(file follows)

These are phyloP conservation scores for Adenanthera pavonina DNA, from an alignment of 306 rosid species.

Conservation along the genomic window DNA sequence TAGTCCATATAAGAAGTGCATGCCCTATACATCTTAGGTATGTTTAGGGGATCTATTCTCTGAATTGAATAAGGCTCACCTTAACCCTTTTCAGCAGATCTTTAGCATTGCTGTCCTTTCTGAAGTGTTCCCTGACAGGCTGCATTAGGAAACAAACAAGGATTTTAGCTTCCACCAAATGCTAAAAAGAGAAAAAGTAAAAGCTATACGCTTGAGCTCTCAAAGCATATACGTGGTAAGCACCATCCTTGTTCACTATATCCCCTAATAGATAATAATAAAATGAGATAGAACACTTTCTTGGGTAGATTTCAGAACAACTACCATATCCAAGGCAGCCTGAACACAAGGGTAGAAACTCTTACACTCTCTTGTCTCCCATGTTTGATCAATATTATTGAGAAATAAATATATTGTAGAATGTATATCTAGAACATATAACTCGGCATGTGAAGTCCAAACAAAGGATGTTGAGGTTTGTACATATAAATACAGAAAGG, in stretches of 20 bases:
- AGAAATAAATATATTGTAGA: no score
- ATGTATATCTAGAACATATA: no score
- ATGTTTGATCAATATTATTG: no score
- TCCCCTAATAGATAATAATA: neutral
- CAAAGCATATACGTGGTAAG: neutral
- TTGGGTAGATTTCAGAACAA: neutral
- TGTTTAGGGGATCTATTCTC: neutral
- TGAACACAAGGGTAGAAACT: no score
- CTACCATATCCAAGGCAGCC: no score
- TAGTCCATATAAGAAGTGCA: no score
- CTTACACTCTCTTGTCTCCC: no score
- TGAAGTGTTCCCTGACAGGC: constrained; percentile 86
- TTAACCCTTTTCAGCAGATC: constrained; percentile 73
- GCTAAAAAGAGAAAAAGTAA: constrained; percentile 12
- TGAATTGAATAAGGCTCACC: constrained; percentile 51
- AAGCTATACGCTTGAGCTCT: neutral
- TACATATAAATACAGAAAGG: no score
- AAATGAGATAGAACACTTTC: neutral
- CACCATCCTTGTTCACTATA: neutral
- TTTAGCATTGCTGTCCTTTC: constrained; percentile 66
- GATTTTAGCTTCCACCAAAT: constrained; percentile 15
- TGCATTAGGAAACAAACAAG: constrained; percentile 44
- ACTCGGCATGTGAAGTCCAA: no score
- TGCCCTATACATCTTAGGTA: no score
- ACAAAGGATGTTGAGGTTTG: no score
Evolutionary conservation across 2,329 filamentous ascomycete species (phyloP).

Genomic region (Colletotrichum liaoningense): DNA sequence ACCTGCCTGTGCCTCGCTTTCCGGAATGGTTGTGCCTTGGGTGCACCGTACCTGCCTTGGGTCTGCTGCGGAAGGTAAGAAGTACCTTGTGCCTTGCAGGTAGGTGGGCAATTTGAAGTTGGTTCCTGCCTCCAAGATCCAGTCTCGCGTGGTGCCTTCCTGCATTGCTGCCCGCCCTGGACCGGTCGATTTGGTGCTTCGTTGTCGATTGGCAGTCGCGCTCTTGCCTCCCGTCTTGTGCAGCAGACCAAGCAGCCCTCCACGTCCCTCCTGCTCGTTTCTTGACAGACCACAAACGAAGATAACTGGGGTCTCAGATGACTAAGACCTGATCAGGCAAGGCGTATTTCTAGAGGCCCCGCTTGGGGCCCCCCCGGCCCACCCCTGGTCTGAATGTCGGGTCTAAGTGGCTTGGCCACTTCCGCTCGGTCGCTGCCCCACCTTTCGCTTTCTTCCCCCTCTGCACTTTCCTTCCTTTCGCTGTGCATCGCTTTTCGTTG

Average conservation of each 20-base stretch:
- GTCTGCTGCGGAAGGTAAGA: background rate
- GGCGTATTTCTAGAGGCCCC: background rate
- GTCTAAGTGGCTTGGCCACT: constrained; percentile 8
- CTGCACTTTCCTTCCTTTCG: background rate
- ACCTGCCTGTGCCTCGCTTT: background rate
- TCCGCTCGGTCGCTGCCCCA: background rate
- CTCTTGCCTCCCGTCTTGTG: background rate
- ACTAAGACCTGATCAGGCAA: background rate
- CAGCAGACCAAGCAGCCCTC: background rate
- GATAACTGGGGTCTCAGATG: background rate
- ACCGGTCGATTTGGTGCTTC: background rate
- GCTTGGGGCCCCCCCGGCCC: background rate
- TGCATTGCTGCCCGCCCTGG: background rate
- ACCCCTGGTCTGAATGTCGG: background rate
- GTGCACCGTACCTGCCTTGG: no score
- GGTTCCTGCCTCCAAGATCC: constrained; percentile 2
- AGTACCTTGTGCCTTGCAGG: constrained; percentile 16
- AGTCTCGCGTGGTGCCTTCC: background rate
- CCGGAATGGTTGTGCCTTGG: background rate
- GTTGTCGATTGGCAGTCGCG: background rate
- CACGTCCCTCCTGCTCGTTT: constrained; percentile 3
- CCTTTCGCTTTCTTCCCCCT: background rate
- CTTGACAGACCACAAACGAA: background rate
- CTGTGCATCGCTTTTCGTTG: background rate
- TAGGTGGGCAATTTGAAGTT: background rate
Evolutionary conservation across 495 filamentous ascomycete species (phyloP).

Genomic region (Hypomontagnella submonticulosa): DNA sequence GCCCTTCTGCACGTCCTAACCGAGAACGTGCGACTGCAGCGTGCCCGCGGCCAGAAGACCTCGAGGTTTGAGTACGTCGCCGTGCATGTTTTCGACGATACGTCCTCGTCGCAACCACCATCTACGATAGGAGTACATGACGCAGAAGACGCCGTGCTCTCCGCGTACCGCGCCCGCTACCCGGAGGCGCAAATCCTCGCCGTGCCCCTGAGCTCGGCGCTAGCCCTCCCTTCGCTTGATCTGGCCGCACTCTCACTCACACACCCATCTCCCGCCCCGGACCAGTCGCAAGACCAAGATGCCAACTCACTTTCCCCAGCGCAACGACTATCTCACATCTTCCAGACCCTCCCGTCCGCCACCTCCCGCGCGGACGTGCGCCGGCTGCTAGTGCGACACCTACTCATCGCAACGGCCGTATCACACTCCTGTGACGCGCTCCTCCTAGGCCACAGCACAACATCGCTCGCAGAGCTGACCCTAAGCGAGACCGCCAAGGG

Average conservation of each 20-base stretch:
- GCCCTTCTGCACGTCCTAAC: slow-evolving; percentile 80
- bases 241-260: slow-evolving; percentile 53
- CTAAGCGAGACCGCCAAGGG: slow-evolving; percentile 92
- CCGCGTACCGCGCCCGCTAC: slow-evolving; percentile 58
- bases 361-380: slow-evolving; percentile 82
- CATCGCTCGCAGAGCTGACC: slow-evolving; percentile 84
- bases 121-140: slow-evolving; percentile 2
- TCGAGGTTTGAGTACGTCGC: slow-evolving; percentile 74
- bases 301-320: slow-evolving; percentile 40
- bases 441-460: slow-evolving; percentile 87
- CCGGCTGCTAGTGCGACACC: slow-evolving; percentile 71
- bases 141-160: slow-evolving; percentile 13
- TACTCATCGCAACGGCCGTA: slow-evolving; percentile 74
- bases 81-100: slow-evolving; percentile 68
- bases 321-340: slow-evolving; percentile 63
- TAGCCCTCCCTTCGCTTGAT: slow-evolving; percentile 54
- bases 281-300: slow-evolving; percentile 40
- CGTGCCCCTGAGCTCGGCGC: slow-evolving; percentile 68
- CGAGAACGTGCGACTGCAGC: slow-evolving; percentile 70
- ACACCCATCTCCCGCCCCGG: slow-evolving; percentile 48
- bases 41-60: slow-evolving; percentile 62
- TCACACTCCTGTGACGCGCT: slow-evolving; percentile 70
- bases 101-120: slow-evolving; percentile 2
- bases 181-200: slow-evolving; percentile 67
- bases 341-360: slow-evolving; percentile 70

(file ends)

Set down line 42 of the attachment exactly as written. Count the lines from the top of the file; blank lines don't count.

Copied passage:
- GCTTGGGGCCCCCCCGGCCC: background rate